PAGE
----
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The grande dame of Catalina hotels was the St. Catherine—named after the island's full name, Santa Catalina. Starting with the hotel's establishment in 1918, it was the holiday home base for a who's who of stars. Humphrey Bogart, Lana Turner, Marlene Dietrich, and John Wayne were all regulars. But World War II ended that. The entire island became a military base, and even after hostilities ended, Catalina never quite got back onto the boil as a celebrity hotspot, especially not with Las Vegas and Palm Springs on the rise. By 1966, the old hotel was a mess and had to be torn town. In its place, the governing body of the island, the Catalina Island Company, recently built the Descanso Beach Club, which isn't quite as exclusive as it sounds. With their first drink at the waterfront bar, guests are charged a quick $2 to become "members" so they can get around California's law against drinking alcohol on a public beach. They can also kayak.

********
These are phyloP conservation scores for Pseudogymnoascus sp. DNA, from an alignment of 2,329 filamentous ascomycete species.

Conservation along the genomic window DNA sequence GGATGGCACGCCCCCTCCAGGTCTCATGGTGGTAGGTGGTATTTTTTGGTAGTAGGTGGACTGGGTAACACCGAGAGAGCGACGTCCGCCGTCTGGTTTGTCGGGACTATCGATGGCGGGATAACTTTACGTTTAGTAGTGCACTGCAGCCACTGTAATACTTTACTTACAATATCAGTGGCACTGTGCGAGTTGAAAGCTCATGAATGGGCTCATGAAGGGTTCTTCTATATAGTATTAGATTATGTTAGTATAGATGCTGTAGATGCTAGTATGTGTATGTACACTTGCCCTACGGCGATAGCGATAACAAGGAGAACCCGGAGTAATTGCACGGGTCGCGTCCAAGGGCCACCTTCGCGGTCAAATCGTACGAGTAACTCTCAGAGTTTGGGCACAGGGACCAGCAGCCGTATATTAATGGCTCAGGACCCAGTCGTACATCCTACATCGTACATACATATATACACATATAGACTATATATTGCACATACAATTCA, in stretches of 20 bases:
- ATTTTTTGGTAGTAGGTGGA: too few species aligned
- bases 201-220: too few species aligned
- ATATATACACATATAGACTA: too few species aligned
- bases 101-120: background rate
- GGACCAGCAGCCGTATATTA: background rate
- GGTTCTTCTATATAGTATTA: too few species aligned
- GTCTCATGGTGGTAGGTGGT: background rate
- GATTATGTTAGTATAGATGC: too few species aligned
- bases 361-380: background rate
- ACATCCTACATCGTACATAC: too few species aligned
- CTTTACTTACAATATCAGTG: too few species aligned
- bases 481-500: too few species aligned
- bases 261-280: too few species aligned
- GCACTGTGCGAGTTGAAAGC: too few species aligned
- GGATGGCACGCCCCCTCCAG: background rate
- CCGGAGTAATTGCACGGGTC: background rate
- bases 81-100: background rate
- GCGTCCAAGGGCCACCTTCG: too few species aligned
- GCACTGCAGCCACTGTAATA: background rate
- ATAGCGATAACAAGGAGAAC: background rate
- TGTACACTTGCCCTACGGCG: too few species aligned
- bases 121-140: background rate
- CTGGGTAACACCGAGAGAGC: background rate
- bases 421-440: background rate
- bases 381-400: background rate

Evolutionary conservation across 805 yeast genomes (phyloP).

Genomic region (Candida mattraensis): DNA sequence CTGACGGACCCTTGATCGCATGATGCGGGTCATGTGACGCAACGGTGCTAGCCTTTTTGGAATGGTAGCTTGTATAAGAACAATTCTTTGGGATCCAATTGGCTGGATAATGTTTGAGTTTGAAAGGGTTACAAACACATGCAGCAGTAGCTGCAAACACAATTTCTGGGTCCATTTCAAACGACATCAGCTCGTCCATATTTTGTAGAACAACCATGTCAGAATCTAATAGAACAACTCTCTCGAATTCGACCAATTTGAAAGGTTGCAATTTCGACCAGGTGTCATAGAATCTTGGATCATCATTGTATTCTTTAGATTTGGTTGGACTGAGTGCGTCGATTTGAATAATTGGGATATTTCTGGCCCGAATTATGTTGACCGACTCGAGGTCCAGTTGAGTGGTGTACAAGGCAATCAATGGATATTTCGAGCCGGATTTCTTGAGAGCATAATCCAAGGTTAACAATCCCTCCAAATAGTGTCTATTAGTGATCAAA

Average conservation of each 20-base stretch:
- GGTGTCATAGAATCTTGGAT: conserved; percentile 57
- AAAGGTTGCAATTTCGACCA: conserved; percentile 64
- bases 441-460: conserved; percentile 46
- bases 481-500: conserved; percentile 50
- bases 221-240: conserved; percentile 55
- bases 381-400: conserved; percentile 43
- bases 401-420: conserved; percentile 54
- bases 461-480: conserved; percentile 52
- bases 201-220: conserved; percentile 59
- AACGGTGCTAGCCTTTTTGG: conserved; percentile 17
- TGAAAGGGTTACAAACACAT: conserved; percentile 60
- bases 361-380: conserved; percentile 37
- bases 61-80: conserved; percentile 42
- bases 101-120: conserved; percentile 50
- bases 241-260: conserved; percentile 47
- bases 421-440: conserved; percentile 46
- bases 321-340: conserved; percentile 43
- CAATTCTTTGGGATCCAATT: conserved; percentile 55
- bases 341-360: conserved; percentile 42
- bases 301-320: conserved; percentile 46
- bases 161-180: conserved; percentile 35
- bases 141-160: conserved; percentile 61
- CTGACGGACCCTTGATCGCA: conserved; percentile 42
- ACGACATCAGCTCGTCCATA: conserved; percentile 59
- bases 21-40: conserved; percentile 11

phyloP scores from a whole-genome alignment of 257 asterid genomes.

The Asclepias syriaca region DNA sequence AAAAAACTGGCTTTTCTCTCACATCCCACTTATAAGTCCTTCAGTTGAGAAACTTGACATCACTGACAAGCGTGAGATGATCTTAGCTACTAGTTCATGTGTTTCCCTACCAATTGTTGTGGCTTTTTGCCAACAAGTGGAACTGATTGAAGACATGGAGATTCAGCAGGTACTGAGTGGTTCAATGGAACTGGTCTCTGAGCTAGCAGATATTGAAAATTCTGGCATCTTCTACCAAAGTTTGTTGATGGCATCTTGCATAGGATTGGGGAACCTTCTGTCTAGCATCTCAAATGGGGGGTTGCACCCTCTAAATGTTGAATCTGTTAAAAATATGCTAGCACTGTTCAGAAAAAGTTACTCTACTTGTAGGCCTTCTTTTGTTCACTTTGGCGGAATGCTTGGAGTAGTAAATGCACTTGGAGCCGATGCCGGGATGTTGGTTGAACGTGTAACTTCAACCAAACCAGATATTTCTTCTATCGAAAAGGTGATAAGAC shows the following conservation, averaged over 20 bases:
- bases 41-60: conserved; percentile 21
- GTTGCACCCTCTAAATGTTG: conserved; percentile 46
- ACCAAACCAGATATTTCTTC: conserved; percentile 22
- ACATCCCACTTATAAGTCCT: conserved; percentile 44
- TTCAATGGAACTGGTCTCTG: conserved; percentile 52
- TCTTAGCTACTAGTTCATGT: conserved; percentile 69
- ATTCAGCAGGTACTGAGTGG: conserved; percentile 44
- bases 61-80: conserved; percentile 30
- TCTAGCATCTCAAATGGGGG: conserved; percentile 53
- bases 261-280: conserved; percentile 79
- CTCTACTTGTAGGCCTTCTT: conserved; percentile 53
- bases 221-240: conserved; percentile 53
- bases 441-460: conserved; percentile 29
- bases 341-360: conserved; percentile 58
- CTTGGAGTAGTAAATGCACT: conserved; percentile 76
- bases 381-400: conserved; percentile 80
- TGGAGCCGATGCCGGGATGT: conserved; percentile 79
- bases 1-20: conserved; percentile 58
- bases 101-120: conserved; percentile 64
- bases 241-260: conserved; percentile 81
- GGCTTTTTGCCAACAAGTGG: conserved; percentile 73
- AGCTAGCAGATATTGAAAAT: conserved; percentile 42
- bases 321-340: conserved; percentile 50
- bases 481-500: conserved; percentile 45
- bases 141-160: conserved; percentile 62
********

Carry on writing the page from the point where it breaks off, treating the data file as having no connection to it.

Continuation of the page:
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Aerial Adventure Catalina Island Company

High over the site of the old St. Catherine hotel, there are two new attractions suitable for a new generation that prefers a little action: a zip line (five runs down the mountaintop, starting 600 feet above the ground) and five Aerial Adventure ropes obstacle courses of varying difficulty, from "pretty much a sidewalk in the sky" to "leap three feet sideways onto this coffee can-sized block swinging wildly from a rope."